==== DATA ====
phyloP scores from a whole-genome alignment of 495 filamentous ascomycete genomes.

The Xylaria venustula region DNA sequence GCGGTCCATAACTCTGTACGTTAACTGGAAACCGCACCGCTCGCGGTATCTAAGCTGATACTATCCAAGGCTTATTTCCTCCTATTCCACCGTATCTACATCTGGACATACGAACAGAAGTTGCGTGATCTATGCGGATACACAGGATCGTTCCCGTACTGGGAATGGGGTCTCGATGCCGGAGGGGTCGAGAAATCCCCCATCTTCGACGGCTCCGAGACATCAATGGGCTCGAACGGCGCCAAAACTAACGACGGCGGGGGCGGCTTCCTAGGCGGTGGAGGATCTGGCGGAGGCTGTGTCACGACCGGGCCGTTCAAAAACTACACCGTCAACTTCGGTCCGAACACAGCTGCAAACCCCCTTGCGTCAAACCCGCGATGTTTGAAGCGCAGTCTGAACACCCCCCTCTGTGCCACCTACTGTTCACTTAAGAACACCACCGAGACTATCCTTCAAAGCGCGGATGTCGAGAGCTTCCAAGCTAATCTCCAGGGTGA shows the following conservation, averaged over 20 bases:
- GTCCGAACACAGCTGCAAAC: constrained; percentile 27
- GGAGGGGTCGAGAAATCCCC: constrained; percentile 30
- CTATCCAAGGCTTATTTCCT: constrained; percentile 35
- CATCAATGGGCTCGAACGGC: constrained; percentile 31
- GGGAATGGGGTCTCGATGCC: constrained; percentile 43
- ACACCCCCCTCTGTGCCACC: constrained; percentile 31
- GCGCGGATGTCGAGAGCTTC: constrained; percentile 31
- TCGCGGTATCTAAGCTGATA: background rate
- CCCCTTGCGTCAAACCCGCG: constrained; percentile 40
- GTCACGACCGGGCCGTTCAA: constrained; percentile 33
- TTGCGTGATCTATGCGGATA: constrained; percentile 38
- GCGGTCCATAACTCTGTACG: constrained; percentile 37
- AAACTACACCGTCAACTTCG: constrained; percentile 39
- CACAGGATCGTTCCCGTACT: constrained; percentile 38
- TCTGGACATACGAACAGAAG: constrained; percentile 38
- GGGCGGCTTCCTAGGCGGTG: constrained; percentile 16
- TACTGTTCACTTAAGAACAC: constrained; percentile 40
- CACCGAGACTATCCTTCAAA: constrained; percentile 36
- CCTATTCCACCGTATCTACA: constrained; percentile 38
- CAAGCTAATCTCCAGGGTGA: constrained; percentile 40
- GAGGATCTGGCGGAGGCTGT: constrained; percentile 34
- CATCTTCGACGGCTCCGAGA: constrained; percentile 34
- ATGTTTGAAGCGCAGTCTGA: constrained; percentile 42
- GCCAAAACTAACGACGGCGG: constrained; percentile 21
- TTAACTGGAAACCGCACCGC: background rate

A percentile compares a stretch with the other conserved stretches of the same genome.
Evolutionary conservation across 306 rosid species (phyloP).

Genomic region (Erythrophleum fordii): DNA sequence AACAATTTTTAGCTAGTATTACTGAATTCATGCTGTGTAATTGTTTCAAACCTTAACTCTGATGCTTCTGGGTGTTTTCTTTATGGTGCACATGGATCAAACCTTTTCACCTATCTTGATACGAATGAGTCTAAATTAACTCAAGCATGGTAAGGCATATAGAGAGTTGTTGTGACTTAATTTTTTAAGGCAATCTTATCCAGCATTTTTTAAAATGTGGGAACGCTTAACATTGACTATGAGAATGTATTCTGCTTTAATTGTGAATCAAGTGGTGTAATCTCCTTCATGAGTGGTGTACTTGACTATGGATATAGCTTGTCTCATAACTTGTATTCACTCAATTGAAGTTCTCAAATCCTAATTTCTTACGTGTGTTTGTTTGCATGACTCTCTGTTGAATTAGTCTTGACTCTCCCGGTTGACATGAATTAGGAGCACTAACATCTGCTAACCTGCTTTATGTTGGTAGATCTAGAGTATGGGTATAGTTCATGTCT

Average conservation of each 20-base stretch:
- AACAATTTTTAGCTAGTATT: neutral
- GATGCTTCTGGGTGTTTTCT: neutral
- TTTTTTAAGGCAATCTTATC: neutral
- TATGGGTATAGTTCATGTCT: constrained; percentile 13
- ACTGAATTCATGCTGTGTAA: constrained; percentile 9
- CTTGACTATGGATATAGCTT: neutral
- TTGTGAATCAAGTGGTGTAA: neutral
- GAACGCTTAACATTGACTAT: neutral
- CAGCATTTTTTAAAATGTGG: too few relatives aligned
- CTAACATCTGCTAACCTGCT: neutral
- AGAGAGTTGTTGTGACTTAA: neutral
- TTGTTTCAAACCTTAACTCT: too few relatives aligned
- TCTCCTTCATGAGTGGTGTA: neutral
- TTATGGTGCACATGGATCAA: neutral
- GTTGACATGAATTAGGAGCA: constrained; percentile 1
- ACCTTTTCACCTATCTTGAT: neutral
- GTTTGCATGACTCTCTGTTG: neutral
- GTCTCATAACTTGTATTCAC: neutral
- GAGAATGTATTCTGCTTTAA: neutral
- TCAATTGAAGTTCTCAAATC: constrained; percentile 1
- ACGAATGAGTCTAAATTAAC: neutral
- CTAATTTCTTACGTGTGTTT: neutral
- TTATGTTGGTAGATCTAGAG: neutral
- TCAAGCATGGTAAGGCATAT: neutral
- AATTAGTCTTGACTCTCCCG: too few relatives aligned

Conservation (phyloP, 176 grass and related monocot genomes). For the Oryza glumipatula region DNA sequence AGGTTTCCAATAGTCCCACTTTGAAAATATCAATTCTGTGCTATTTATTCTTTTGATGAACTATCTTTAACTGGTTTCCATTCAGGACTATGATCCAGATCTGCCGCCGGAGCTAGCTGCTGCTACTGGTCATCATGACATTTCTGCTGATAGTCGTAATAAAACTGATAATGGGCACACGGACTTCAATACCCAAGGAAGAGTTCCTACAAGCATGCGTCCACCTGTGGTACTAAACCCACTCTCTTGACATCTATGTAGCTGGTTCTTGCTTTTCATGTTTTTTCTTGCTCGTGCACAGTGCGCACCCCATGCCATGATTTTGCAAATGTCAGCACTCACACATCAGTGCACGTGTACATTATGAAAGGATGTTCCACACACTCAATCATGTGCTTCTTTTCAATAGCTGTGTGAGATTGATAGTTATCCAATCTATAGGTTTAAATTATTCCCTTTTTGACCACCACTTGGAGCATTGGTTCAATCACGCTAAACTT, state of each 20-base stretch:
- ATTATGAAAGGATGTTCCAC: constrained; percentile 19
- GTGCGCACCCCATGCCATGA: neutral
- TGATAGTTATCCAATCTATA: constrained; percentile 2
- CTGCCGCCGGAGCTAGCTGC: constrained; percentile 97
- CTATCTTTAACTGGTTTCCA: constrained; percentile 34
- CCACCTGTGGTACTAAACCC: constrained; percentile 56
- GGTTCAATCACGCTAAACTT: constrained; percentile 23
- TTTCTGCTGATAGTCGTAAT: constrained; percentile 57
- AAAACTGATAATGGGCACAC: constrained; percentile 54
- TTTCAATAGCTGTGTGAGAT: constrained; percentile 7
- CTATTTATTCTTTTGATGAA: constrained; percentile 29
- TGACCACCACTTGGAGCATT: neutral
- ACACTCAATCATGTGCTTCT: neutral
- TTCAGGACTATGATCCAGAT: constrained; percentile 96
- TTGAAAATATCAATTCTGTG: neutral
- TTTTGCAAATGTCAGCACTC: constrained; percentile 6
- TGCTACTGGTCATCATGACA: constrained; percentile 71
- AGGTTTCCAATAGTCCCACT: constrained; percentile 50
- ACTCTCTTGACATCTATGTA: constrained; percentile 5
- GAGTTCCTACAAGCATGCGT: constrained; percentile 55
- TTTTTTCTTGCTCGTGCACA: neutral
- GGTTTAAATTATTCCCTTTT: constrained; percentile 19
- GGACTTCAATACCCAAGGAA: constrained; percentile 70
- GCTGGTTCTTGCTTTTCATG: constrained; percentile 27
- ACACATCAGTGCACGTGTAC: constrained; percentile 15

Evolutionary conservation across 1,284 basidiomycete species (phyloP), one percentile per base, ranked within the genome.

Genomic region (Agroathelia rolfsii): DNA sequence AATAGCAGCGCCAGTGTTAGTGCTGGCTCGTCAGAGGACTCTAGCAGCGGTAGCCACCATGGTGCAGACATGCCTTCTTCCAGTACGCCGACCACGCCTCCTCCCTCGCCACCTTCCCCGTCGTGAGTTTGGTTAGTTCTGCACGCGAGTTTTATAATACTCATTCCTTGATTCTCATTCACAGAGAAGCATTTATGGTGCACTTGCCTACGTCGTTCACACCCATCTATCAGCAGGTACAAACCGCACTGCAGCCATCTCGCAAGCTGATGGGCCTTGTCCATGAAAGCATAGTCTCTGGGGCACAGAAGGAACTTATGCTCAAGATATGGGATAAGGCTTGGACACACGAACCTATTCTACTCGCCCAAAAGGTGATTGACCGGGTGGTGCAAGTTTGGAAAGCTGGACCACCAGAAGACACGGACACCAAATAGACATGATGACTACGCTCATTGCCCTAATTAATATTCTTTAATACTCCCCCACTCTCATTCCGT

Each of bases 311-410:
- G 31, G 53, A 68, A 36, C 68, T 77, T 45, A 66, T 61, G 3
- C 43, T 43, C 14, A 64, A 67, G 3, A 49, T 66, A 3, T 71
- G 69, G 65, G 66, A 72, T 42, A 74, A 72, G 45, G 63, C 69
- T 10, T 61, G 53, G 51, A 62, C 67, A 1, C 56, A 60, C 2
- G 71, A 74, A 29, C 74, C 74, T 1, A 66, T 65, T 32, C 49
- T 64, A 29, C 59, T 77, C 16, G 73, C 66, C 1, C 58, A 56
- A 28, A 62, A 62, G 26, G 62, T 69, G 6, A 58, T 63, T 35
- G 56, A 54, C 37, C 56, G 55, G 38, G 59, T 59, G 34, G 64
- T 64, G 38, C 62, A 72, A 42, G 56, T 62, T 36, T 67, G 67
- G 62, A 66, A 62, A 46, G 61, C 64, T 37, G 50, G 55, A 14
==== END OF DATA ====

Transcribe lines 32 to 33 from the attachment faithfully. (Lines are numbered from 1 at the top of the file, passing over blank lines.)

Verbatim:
- AACAATTTTTAGCTAGTATT: neutral
- GATGCTTCTGGGTGTTTTCT: neutral